Q. What do Slumdog Millionaire the movie of the year?
a. Danny Boyle's direction
b. Vikas Swarup's narrative & St Simon Beaufoy's screenplay
c. The ensemble cast
d. A.R. Rahman's music
Who Wants To Be A Millionaire is being shown unrecorded on TV. The roll-over contestant have won Rs 1 crore. He have one inquiry left and one line of life - phone-a-friend. He have given the manufacturers the figure to name because he "just cognizes one number". As the whole state watches, contestant Jamal Malik chews over over the question: "What is the name of the 3rd musketeer in Three Musketeers?" He passes proceedings laughing at some flashback thought and then opts for the lifeline. The phone call is made and show host Prem urges on Jamal: "You don't have got got much time... inquire the question."
The friend could have sat in presence of a computer, seen the inquiry unrecorded on television and googled "three musketeers". It gives you 1,590,000 consequences in 0.08 seconds. And all the consequences will state you it's Aramis. Slumdog prohibition jaata millionaire!
No, we didn't give out the ending. It's not how the drapes come up down on the film-you-must-see. Because everything that haps in and is happening to Slumdog Millionaire "is written". Nah, not by Swarup or Simon. But by destiny. That's what Jamal rightly states Latika at the end of the movie when she states "I thought we would ran into only in death".
It's not a movie that glorifies poorness and hard cashes in on the dark underbelly of a development country. It's not a movie that steals Bollywood masala and functions it on an all-new platter. It's not a movie meant to slam-dunk at the Golden Globes and Oscars of the world. Slumdog Millionaire is just a small little timepass movie being driven by the planetary demand of I-want-to-feel-good. It might have got lost its original American distributer to recession but only these somberness doomsday modern times can be blamed for the unbelievable all-round jubilation of the film.
Even if you price reduction the absurd plotting of the film - how Jamal happens Latika every time, why Salim sometimes assists Jamal and sometimes aches him, why Prem suddenly experiences insecure about Jamal's jackpot, etc, etc - under the attire of its fairy tale coating, you would fight with the cast. When slumdog Dev Patel's British speech pattern will not irritate you, Freida Pinto's one-and-a-half-scene battle will outrage you. And the center and older Salims, with their schoolboy duologue bringing in English, will drive you mad.
They almost undo all the difficult work of the existent three musketeers Ayush Khedekar (youngest Jamal), Azharuddin Ismail (young Salim) and center Jamal (Tanay Chheda). They don't just emerge from layers of slimed crap (stinking testimonial to Trainspotting) and slumber in refuse gardens but supply the swivel around which the full movie revolves. Add to that Anil Kapoor's deliciously pitched over-the-top host and Ankur Vikal's cold cut as Mamman.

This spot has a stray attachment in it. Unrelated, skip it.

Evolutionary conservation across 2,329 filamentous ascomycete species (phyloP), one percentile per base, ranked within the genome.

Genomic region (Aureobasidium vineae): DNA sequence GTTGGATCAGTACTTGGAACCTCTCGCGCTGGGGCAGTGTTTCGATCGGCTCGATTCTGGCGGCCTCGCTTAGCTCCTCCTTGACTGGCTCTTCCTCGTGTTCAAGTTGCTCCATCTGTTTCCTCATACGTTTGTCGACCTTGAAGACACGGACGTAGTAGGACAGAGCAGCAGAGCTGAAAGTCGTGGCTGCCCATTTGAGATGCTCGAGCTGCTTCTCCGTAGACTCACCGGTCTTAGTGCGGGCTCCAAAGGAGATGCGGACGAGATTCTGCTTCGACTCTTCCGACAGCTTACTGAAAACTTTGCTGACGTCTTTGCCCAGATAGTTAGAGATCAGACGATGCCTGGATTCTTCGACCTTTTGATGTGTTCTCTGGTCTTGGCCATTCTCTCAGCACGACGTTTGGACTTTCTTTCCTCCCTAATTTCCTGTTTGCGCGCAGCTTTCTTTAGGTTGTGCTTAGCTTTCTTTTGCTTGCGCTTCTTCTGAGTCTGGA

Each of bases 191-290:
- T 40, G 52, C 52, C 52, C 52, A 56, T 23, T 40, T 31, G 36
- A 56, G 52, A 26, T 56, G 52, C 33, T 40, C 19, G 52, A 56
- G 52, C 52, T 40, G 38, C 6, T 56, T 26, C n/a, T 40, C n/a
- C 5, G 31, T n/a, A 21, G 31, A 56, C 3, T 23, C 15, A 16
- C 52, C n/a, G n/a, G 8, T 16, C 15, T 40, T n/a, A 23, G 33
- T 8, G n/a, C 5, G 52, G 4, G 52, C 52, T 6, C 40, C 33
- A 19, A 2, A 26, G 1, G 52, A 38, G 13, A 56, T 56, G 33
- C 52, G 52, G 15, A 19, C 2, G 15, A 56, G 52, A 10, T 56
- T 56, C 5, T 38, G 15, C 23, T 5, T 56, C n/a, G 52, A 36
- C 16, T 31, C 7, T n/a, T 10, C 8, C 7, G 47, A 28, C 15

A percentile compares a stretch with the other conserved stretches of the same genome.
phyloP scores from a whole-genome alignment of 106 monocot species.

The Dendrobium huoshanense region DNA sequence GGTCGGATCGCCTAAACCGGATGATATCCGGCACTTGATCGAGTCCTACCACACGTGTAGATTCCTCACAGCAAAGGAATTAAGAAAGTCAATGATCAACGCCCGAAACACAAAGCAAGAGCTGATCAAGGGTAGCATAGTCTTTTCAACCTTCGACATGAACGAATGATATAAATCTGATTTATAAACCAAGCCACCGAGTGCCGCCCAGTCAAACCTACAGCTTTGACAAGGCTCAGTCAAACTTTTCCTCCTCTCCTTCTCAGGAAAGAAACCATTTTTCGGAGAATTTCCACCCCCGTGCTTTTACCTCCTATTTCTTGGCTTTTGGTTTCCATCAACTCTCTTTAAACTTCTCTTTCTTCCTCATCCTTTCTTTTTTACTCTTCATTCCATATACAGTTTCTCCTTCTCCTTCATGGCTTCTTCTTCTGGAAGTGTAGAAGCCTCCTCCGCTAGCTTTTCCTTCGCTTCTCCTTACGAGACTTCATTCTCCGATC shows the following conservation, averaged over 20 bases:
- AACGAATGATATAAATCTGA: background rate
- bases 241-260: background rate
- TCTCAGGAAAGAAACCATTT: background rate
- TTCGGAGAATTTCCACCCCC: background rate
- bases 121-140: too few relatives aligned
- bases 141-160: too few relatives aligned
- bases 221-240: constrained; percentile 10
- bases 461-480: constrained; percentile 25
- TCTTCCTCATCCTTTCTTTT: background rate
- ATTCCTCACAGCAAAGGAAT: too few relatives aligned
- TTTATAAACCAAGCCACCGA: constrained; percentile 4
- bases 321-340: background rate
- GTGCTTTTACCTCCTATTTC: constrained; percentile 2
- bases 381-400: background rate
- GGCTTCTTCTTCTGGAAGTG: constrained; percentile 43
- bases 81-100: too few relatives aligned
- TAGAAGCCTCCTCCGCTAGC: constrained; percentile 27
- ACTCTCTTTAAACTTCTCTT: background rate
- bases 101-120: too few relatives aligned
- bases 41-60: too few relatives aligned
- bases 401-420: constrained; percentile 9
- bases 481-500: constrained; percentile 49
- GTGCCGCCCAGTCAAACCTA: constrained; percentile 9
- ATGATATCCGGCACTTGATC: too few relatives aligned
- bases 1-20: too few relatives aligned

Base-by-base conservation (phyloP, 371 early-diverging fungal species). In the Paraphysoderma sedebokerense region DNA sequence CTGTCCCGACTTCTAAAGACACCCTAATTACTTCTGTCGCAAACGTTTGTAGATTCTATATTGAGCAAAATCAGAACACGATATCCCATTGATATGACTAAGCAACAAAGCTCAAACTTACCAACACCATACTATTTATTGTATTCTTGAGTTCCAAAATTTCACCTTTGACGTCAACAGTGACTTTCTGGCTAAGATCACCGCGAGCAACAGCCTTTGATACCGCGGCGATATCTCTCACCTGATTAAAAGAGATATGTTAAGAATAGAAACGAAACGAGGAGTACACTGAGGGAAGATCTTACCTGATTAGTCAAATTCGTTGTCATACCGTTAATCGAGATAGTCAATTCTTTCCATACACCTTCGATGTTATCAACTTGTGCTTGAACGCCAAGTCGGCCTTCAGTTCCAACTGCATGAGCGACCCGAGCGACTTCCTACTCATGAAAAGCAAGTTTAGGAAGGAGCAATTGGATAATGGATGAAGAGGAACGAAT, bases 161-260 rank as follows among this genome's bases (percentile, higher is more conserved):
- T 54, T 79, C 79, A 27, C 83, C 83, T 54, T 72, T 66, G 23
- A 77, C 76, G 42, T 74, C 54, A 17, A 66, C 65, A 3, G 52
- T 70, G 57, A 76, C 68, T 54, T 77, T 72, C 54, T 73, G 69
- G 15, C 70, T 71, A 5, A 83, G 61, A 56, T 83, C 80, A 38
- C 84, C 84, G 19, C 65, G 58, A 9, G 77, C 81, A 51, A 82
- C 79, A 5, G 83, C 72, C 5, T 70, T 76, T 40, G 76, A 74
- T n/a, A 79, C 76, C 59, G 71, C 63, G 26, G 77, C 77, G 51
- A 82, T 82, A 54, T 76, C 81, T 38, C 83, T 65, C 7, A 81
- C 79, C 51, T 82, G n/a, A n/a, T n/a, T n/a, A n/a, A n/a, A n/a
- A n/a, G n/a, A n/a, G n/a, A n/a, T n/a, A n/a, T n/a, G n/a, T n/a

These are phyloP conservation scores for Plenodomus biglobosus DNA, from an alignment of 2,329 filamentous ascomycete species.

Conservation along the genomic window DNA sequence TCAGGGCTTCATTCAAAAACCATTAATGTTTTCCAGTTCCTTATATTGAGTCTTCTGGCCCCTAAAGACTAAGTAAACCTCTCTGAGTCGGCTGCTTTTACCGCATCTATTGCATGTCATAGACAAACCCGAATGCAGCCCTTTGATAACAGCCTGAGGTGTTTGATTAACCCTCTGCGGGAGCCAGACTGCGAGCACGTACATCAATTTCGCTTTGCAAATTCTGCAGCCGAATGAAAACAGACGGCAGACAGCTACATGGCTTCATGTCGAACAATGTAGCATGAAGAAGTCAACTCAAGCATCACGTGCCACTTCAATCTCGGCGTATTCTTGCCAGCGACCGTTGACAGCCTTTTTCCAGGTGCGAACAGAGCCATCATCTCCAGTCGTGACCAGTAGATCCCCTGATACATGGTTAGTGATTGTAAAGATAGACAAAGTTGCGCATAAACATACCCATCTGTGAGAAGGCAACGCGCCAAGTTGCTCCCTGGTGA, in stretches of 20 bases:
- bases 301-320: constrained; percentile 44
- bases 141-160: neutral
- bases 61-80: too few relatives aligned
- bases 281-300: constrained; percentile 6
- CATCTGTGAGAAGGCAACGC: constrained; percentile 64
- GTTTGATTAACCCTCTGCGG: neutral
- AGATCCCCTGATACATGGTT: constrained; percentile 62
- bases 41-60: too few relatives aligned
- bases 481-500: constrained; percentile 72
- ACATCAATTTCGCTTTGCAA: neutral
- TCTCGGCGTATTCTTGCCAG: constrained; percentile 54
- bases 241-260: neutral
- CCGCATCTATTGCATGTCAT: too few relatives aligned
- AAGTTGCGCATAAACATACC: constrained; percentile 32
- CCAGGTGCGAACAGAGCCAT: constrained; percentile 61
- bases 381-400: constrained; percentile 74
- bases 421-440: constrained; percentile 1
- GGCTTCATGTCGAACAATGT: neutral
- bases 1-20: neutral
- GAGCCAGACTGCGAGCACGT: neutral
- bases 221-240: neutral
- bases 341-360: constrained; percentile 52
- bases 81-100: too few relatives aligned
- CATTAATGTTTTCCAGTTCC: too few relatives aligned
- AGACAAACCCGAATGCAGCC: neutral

Then there are the images. Dharavi, of course, hasn't been captured like this. Yes, there is a palpable City of Supreme Being feel to it - and like Antony Mantle here that movie too had won a filming nomination at the Oscars - but when you add the train-top changeables and the bustling whorehouses and the neon-lit streets, it's quite breathtaking. And then they are chopped up and tally at a gait (editing by Chris Dickens) fast adequate to maintain you stuck and ferocious adequate to go forth you stunned.But tongueless all the mental images and it could just have got been yet another snazzily shot-and-cut Incredible Republic Of India documentary.
Put the sound on and you cognize why the 5-ft-few-inches adult male with a unit of ammunition human face have the upper limit Oscar nominations this year. It's saaya that sets the gait by giving the fire feet to the running play slumdogs. The melody may sound like Ennio Morricone's Death Rides a Horse but Rahman's powerful vocals almost drives the movie forward. Up adjacent are the dull beat generation of Riots that magnify the group horrors. Paper Planes with slug shots as beat generation and chorus by the children punctuate the Mera India Mahaan shots beautifully, from the hills to the deserts. Ringa Ringa, a delicious return on Choli ke peechhe, makes the perfect filmi atmosphere for the insides of the Mumbai brothel.
When things travel really dreary and nil much is happening, Liquid Dance interruptions the sameness with the electronised tabla bol. Latika's theme, the most soulful piece on the soundtrack, do the delicate Freida come up alive. And after he have packed the 120-minute movie with such as great music, he allows Saint Matthew Strachan's celebrated Who Wants To Be A Millionaire subject to take attention of the climax. Of course, Jai holmium detonates with the shutting credits and despite Boyle's best attempts to kill the song with the sudden aerophilic session on the railroad platform, it survives. Just like the film.
Yes it was indeed written. In all of three hebdomads at the Panchathan Record Hostel in Chennai. Go listen (to) Slumdog Millionaire.